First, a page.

The state government has also recently increased the stamp duty on properties that sell for more than $2 million by 1 percentage point for the portion of the price paid over $2 million—from 5.5 per cent to 6.5 per cent.
|Region||December (quarter) 2020 arrivals||December (quarter) 2020 departures||December 2020 quarter net|
^Source: Australian Bureau of Statistics - December quarter 2020
Melbourne is home to around 4.82 million people which accounts for 19.05 per cent of the national population.
However, Victoria suffered its biggest migration drop since 1994 in the December quarter as 6500 people left the state across the three months.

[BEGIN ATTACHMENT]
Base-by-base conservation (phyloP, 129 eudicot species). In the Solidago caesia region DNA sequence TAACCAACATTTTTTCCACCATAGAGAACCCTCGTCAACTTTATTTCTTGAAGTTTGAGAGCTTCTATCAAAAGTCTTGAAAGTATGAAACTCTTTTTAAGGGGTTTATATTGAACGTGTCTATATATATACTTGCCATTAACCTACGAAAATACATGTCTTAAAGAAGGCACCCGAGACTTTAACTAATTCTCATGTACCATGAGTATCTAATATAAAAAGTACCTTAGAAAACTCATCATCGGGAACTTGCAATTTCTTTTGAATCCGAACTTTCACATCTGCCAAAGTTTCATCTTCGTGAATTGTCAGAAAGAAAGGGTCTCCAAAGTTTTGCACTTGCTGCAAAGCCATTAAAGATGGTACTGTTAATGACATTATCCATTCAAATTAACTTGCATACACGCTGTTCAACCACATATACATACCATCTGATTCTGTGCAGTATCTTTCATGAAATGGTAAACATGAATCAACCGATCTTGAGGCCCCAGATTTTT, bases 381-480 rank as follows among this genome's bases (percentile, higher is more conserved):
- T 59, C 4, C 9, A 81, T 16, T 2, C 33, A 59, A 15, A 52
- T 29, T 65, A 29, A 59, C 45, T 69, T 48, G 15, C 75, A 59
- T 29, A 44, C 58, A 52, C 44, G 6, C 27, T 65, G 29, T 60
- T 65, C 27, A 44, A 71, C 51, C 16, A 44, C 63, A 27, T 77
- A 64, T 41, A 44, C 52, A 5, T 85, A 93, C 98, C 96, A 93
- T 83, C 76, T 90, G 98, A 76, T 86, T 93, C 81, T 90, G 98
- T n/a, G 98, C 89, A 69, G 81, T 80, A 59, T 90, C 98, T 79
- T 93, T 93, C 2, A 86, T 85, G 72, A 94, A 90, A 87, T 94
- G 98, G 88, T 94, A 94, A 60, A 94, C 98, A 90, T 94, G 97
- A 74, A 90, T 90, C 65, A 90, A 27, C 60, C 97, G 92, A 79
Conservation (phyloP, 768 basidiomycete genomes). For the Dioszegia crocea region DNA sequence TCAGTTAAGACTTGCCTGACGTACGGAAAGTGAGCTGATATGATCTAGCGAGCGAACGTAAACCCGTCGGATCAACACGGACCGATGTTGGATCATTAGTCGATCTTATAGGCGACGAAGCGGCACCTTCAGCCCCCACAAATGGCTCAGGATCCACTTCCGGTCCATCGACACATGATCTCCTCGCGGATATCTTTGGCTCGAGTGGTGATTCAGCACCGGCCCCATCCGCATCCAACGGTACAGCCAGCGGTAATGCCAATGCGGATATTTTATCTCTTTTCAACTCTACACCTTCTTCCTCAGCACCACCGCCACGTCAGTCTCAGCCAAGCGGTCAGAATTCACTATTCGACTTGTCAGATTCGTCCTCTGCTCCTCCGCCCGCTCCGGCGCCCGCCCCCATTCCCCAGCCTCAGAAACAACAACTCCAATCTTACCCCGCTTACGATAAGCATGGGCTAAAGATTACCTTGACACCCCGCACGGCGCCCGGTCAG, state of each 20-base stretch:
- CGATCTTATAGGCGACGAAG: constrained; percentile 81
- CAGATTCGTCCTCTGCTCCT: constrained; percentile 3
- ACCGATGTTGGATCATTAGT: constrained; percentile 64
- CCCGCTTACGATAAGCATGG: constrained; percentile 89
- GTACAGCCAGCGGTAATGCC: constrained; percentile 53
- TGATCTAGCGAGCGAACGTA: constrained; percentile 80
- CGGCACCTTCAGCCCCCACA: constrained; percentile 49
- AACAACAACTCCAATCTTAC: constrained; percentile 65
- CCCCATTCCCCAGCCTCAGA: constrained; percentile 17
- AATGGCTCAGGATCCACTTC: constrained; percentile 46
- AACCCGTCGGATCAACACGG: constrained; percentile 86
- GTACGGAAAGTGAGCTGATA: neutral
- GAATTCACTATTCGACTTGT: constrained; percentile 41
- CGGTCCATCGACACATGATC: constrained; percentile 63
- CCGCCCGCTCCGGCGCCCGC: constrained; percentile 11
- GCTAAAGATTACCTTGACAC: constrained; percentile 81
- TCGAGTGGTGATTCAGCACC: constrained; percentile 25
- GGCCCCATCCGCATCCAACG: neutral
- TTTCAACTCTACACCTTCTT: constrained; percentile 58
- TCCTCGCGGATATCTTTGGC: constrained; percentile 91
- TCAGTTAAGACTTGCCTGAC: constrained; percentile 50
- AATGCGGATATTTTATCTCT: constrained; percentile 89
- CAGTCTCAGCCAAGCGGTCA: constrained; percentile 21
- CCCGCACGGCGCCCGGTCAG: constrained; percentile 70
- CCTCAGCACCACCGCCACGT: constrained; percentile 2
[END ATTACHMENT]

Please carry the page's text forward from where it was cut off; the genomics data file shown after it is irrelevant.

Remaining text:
According to the Australia Bureau of Statistics, the mishandling of the Covid-19 pandemic has led to the state’s biggest net migration loss since March 1994 when 8500 people left with over half moving to Queensland.
The metropolitan area also felt a record migration drop as the city saw a net loss of 8500 people from the Greater Melbourne area in December 2020 compared to the previous quarter.
Melbourne’s December 2020 net loss was the highest recorded since the ABS began recording its net migration in 2001.
In the previous quarter before December 7400 people left the city.
Federal treasury expects net interstate migration to Victoria will average 7825 per annum over the four years to 2024-25.